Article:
Raul Iglesias, 40, pleaded not guilty to nine counts in federal court Friday after he was accused of planting cocaine on a suspect and stealing drugs and money from suspected dealers. Iglesias' attorney Richard Diaz and Javier Ortiz of the Miami Fraternal Order of Police discussed the case.
A Miami police sergeant who authorities say planted cocaine on a suspect and stole drugs and money from dealers has been convicted of civil rights violations, narcotics distribution conspiracy and obstruction of justice, the United States Attorney’s Office said Friday.
Raul Iglesias, 40, who was with the Miami Police Department for 18 years, was found guilty by a jury after a two-week trial before U.S. District Judge Cecilia Altonaga, the Attorney’s Office said.
“A law enforcement badge brings with it privileges and responsibilities,” U.S. Attorney Wifredo Ferrer said in a statement. “Although it bestows on the bearer the trust and respect of the community, the bearer is expected to preserve that trust through his actions: by following the law, doing what is right, and seeking to do justice.”
Ferrer said that Iglesias “did just the opposite: he broke the law by planting drugs on a private citizen, distributing drugs, obstructing justice, and making false statements.”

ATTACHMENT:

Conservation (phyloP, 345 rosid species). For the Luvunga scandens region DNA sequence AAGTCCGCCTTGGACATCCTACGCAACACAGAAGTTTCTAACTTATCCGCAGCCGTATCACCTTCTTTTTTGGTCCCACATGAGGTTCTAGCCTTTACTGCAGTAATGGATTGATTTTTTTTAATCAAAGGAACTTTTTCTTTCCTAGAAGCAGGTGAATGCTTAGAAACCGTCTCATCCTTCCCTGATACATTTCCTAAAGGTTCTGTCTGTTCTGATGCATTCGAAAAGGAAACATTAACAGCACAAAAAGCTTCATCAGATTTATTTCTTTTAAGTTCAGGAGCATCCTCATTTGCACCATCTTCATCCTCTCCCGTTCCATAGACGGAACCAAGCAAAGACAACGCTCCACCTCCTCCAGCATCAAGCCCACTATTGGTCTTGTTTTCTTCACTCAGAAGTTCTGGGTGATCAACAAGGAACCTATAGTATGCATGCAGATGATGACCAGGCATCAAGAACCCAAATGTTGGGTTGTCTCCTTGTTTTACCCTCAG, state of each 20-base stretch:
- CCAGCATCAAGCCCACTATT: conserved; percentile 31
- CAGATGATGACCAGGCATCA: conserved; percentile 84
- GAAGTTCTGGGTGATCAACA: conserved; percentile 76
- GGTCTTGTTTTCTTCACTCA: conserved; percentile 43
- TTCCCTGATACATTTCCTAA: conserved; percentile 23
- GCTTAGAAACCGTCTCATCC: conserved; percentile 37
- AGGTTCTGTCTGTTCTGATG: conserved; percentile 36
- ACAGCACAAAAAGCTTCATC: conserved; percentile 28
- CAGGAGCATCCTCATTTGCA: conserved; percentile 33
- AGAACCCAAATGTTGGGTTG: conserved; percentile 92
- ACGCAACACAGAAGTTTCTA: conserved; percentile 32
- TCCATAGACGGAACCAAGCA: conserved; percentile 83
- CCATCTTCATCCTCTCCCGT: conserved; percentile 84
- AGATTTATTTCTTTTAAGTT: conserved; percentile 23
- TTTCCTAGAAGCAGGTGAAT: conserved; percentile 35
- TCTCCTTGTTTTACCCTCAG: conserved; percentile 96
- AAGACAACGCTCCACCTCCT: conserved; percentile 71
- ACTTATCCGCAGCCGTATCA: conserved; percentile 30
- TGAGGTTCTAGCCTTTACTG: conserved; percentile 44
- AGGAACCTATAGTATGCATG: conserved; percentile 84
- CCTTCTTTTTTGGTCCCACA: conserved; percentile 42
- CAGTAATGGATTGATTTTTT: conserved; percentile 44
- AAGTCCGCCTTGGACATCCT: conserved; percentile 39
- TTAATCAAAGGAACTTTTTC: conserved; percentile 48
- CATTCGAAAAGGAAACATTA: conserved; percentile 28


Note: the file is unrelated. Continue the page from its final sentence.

Iglesias ran the Central District’s Crime Suppression unit, which targeted drug traffickers. Rick Diaz, the attorney who represented Iglesias, had defended his client, accusing undercover detectives and FBI agents of setting up Iglesias by planting incriminating evidence on him in a sting.
An indictment cited at least four dates when Iglesias allegedly stole or planted drugs, or lied to investigators. One date was Jan. 27, 2010, when Iglesias allegedly ordered two of his officers to search a man, and when no drugs were found, Iglesias allegedly asked his officers for some “throw-down dope” to plant on the man.
Iglesias was convicted of eight counts, including two civil rights violations, conspiracy to possess and possession with the intent to distribute cocaine and crack cocaine, obstruction of justice and making false official statements, the U.S. Attorney's Office said.
Iglesias’ sentencing is scheduled for March 28. He faces a maximum of up to 20 years in prison.
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